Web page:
Bell’s Palsy

Bell’s Palsy

Bell's Palsy

Paralysis May Occur on One Side of Face

Bell’s palsy is a condition that afflicts 40,000 Americans each year and results in facial paralysis. The most recent research has linked the facial paralysis seen in Bell’s palsy with a viral infection due to herpes simplex-1 virus. The paralysis in Bell’s palsy occurs often from a single attack and it typically affects only one side of the face. After an attack, patients often have trouble blinking properly, producing tears, and closing their eye, so eye protection is very important in order to avoid damage to the cornea. The most severe symptoms of Bell’s palsy appear immediately after an attack, but in most people they disappear spontaneously within one month with no treatment. About 20% of patients suffer from the residual effects of facial paralysis about six months after the attack; these patients will require some type of treatment or rehabilitative muscle therapy. When an attack of Bell’s palsy occurs, it is often misdiagnosed as a stroke, another type of bacterial or viral infection, tumor, or neurologic syridrome. If Bell’s palsy is correctly diagnosed early, antiviral medications can be somewhat effective if they are given within the first six or seven days. A therapist can provide an exercise program to help patients retrain facial muscles to control the unwanted movements. Botox injections have also been used to control spasmodic muscles and improve the appearance of the face while muscles are being trained. These injections must be repeated every 3 to 6 months.

Facial NerveSome patients with long-term paralysis experience uncontrolled facial movement, which probably develops as nerves begin to heal. A physical therapist can often help the patient learn to control these unwanted movements with exercises to retrain the muscles.

Herpes Virus May Be a Cause

Bell’s palsy was first described in the 1800s by a Scottish physician, Charles Bell. Bell’s palsy occurs equally in males and females, and in all racial groups. It is more likely to occur in older people, although children are also affected. Persons who are pregnant, diabetic, or whose immune system is compromised are more likely to be stricken. Although there may be more susceptibility to a second attack, once a person has been stricken it is unlikely he or she will suffer another attack. The cause of paralysis is not completely understood, but evidence points strongly to a viral infection due to herpes simplex 1. Almost everyone has been exposed to this virus, which causes cold sores.

Common Symptoms: It is not known why some people suddenly develop an inflammation of the facial nerve as a result of the reactivation of this virus, but the theories include triggers such as stress, chronic diseases, infection, or autoimmune diseases. Facial paralysis and related symptoms develop quickly, and in most cases become most severe within a few hours or on the first day of the attack. The most common symptoms of the facial paralysis of Bell’s palsy are drooping facial muscles, difficulty speaking, eating and drinking, and an increased sensitivity to sound, drooling, and facial pain. Common eye problems include such symptoms as too little or too many tears, drooping of the eyebrow or lower eyelid, difficulty closing the eye or blinking, and an increased sensitivity to light. Some patients visit an emergency room fearing a stroke has occurred.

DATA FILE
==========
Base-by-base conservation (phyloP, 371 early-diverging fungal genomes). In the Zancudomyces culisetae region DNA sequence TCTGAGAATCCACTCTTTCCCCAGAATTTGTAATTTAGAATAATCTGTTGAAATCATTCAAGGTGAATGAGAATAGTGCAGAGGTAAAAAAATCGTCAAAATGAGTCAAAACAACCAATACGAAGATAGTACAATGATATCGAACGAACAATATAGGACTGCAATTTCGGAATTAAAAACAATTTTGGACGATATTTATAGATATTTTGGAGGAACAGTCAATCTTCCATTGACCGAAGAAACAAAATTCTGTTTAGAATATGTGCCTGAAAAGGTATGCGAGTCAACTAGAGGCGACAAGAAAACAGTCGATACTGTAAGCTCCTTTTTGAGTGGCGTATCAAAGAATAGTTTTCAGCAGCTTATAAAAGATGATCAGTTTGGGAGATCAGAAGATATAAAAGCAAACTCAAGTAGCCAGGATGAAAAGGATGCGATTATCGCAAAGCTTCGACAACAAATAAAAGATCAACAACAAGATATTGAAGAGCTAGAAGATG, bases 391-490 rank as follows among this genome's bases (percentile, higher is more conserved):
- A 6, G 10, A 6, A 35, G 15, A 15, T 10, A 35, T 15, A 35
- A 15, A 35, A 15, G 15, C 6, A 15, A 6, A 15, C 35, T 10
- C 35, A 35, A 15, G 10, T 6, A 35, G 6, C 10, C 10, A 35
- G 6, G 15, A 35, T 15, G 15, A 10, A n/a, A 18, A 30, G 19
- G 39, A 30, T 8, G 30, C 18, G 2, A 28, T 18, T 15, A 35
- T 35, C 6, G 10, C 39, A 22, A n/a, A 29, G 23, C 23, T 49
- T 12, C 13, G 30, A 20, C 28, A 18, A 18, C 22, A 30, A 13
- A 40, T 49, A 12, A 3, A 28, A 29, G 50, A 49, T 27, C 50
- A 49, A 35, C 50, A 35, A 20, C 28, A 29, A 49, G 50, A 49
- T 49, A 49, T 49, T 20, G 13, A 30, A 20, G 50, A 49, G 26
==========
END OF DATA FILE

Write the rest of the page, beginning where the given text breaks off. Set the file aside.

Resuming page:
Treatment Options: There are no drugs approved specifically for this condition. If the attack is correctly, and quickly, diagnosed after it begins, antiviral drugs such as acyclovir, famciclovir, valacyclovir, or foscavir (for imrnunocompromised or AIDS patients) can help stop the continuing spread of the viral infection. Corticosteroids such as prednisone have been used to treat the nerve inflammation caused by the viral attack, bul they are not universally accepted as effective. Pain medications can be used in patients with facial pain. It is also very important that the eyes are protected after an attack, since without the proper lubrication, the cornea can become dry and damaged. A visit to an eye doctor is important to maintain a healthy cornea. Artificial tears are often needed when natural tears are not properly produced, and small weights can be used for eyelids that do not close properly. At nighttime, the affected eye can be taped or an eye patch used along with a thick eye lubricant gel to help keep the cornea moist.

Symptoms May Disappear: Patience is the key to treatment, since symptoms will disappear completely without treatment within 3 to 6 months of the attack in about 80% of patients. However, recovery can be slow or fast, and in some patients, symptoms may clear up and then improvement may stop for a period of time. During this period, the nerves begin to heal as the inflammation goes away. Patients often have no movement on the affected side of the face after the attack, and then slowly see small facial movements return. If symptoms remain six months after the attack, the patient is said to have “residual” effects. These residual symptoms often do not improve, but exercise therapy can help patients.

US Pharmacist
Copyright 2003 Jobson Publishing, LLC